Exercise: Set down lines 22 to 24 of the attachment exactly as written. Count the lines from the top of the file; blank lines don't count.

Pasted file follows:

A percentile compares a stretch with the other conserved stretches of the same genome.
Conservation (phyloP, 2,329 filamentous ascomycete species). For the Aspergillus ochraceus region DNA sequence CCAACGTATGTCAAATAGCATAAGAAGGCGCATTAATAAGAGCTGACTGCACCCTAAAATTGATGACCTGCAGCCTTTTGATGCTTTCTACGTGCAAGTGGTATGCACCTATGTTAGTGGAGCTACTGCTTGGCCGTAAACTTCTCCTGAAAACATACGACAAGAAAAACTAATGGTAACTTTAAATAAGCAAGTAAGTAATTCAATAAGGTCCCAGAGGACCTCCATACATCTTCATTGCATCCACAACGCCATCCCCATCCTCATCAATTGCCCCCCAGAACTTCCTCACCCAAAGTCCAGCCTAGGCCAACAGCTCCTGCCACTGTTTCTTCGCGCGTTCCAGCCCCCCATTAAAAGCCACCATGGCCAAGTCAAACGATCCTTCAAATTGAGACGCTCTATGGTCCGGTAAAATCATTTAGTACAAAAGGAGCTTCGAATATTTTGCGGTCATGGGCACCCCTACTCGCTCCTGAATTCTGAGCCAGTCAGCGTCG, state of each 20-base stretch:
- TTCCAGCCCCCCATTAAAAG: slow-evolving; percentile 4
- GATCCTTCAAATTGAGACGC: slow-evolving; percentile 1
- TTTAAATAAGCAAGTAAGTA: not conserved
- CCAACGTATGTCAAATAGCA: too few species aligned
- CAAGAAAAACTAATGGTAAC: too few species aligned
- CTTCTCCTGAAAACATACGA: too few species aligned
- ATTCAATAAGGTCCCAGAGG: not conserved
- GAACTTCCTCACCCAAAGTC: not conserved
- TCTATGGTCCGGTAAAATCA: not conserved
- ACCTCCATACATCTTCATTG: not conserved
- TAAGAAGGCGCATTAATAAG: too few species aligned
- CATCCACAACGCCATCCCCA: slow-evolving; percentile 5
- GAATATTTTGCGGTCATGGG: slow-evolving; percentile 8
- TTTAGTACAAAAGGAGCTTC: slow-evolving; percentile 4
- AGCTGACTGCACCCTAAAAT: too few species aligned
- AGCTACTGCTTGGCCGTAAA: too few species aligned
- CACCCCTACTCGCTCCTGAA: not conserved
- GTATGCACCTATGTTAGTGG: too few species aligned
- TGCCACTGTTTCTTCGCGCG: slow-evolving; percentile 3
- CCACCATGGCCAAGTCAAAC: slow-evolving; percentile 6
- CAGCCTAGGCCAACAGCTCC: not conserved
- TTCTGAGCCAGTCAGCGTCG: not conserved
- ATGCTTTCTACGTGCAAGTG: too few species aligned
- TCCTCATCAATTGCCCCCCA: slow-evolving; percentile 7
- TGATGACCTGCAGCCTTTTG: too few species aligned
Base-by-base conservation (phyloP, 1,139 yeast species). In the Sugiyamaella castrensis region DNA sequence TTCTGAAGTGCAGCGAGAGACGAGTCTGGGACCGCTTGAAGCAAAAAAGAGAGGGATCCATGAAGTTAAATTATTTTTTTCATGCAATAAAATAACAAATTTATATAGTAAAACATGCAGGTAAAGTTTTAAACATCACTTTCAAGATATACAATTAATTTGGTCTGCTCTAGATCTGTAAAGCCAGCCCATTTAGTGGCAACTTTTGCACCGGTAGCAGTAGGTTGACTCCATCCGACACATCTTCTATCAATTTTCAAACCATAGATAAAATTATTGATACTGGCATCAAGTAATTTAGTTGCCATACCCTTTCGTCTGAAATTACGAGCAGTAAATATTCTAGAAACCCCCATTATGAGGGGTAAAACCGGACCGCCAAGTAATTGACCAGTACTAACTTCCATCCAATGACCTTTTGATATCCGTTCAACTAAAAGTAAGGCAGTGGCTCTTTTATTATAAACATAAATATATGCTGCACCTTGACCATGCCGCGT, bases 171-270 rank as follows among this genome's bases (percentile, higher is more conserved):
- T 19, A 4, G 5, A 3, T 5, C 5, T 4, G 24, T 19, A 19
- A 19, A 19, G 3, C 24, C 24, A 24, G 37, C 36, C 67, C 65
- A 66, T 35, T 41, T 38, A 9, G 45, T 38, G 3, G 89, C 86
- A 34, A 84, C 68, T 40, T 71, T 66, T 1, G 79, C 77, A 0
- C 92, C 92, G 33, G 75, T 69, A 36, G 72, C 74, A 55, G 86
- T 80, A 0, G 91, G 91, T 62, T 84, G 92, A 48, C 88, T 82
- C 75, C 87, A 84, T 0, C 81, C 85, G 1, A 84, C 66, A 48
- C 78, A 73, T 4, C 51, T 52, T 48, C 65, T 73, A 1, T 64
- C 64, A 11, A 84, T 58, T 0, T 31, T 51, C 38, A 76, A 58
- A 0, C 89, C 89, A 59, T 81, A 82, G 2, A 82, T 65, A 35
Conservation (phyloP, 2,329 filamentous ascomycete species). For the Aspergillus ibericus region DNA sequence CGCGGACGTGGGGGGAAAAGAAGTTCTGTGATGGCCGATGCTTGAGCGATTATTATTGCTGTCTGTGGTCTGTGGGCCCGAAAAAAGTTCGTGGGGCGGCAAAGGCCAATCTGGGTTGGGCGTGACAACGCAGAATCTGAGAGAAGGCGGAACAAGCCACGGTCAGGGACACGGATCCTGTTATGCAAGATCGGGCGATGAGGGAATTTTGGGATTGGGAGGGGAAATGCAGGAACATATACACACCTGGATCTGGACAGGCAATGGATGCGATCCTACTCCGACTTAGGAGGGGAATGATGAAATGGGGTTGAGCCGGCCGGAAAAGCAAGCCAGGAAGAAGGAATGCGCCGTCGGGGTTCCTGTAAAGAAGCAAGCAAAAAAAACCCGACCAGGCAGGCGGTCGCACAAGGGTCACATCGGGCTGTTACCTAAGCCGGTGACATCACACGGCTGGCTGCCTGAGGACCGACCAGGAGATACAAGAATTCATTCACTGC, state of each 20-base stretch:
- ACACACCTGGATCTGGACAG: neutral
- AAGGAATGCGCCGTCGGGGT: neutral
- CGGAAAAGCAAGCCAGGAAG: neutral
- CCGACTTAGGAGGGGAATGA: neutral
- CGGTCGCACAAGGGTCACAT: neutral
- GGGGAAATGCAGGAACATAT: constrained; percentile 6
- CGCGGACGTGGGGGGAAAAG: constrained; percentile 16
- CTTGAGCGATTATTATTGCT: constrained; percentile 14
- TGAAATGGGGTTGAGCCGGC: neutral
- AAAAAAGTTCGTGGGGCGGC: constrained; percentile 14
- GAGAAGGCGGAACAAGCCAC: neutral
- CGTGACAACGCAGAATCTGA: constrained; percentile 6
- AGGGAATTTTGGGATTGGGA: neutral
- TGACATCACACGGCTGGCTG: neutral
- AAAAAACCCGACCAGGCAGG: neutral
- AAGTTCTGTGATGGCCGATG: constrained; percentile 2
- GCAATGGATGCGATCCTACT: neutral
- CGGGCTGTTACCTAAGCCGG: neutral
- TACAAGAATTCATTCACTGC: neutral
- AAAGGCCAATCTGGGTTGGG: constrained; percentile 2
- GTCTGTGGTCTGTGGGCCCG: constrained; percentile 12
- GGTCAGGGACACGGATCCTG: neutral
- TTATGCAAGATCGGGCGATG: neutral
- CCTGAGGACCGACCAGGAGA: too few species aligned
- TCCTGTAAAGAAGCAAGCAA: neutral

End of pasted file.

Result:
- CCACCATGGCCAAGTCAAAC: slow-evolving; percentile 6
- CAGCCTAGGCCAACAGCTCC: not conserved
- TTCTGAGCCAGTCAGCGTCG: not conserved